“Today, across the nation, scores of defendants were arrested for engaging in hundreds of millions of dollars in health care fraud,” said Acting Assistant Attorney General O’Neil.  “Among the defendants charged were 27 medical professionals, including 16 doctors.   The crimes charged represent the face of health care fraud today – doctors billing for services that were never rendered, supply companies providing motorized wheelchairs that were never needed, recruiters paying kickbacks to get Medicare billing numbers of patients.  The fraud was rampant, it was brazen, and it permeated every part of the Medicare system.  But law enforcement continues to strike back.  Using cutting-edge, data-driven investigative techniques, we are bringing fraudsters to justice and saving the American taxpayers billions of dollars.  Overall, since its inception, the Department of Justice’s Medicare Fraud Strike Force has charged nearly 1,900 individuals involved in approximately $6 billion of fraud.  We are committed to using every tool at our disposal to prevent, deter, and prosecute health care fraud.”

“We all feel the effects of health care fraud,” said FBI Assistant Director Campbell.  “It leads to higher health care costs and makes it harder for seniors and those who are ill to get the care they need.  The FBI and our law enforcement partners are committed to preventing and prosecuting health care fraud at all levels.  But we need the public’s help.  Take the time to be aware of fraud and call law enforcement if you see anything suspicious included in the billings to your insurance, Medicare, or Medicaid or have any unusual encounters with health care providers.  We can work together to ensure your hard-earned dollars are used to care for the sick and not to line the pockets of criminals.”

“ Today’s arrests demonstrate the effectiveness of our Strike Forces in combating Medicare and Medicaid fraud,” said HHS Inspector General Levinson.  “Through seamless teamwork, our agents and law enforcement partners bring lawbreakers to justice, protect beneficiaries and recover stolen taxpayer funds.”

“ Fraud can inflict real harm on Medicare beneficiaries and CMS is committed to working with our law enforcement partners to get criminals behind bars and out of the Medicare program as swiftly as possible,” said CMS Program Integrity Deputy Administrator Agrawal.  “Today’s actions represent further consequences for bad actors, many of whom CMS had already stopped paying, or even kicked out of the program. Fundamentally, this is about protecting the well-being of our beneficiaries and the investment of taxpayer dollars.”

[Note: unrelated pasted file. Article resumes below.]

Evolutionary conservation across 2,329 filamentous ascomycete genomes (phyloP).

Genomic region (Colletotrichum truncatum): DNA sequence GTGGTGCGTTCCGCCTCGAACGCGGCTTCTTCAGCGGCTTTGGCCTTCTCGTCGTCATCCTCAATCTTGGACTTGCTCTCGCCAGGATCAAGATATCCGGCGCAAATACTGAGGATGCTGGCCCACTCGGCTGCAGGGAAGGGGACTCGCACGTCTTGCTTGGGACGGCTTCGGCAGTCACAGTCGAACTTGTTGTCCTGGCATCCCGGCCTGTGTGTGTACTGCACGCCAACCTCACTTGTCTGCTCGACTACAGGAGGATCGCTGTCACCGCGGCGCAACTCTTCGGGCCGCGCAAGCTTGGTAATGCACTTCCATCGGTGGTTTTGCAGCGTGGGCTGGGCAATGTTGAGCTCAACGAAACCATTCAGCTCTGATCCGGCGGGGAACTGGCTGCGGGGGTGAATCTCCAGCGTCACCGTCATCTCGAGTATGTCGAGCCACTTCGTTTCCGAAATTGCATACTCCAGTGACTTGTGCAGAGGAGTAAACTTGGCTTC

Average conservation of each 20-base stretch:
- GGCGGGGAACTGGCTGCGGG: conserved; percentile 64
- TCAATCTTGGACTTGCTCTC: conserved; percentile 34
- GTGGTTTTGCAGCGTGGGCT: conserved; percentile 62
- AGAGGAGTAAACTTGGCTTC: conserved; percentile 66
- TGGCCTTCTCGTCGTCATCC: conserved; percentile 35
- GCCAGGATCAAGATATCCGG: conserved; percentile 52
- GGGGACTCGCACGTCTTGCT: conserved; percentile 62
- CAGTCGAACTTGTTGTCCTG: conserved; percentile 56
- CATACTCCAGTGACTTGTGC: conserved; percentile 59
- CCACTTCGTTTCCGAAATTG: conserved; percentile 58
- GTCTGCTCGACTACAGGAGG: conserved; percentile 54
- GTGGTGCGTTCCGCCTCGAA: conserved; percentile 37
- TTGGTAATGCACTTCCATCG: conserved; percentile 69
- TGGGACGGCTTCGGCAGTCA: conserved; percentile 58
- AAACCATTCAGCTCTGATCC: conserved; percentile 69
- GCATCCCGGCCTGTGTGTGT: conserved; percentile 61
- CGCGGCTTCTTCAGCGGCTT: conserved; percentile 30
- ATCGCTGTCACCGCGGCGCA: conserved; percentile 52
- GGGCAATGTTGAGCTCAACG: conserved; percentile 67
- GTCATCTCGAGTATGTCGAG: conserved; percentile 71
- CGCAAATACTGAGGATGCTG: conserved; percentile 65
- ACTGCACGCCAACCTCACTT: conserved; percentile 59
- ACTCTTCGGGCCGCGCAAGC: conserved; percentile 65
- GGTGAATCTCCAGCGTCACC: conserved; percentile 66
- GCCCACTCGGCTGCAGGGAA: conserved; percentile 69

In Miami, a total of 50 defendants were charged today and yesterday for their alleged participation in various fraud schemes involving approximately $65.5 million in false billings for home health care and mental health services, and pharmacy fraud.   In one case, two defendants were charged in connection with a $23 million pharmacy kickback and laundering scheme.   Court documents allege that the defendants solicited kickbacks from a pharmacy owner for Medicare beneficiary information, which was used to bill for drugs that were never dispensed.   The kickbacks were concealed as bi-weekly payments under a sham services contract and were laundered through shell entities owned by the defendants.

Eleven individuals were charged by the Houston Medicare Strike Force.   Five Houston-area physicians were charged with conspiring to bill Medicare for medically unnecessary home health services.   According to court documents, the defendant doctors were paid by two co-conspirators to sign off on home health care services that were not necessary and often never provided.

Eight defendants were charged in Los Angeles for their roles in schemes to defraud Medicare of approximately $32 million.   In one case, a doctor was charged for causing almost $24 million in losses to Medicare through his own fraudulent billing and referrals for durable medical equipment, including over 1,000 expensive power wheelchairs, and home health services that were not medically necessary and frequently not provided.

In Detroit, seven defendants were charged for their roles in fraud schemes involving approximately $30 million in false claims for medically unnecessary services, including home health services, psychotherapy and infusion therapy.   In one case, four individuals, including a doctor, were charged in a sophisticated $28 million fraud scheme, where the physician billed for expensive tests, physical therapy and injections that were not necessary and not provided.  Court documents allege that when the physician’s billings raised red flags, he was put on payment review by Medicare.   He was allegedly able to continue his scheme and evade detection by continuing to bill using the billing information of other Medicare providers, sometimes without their knowledge.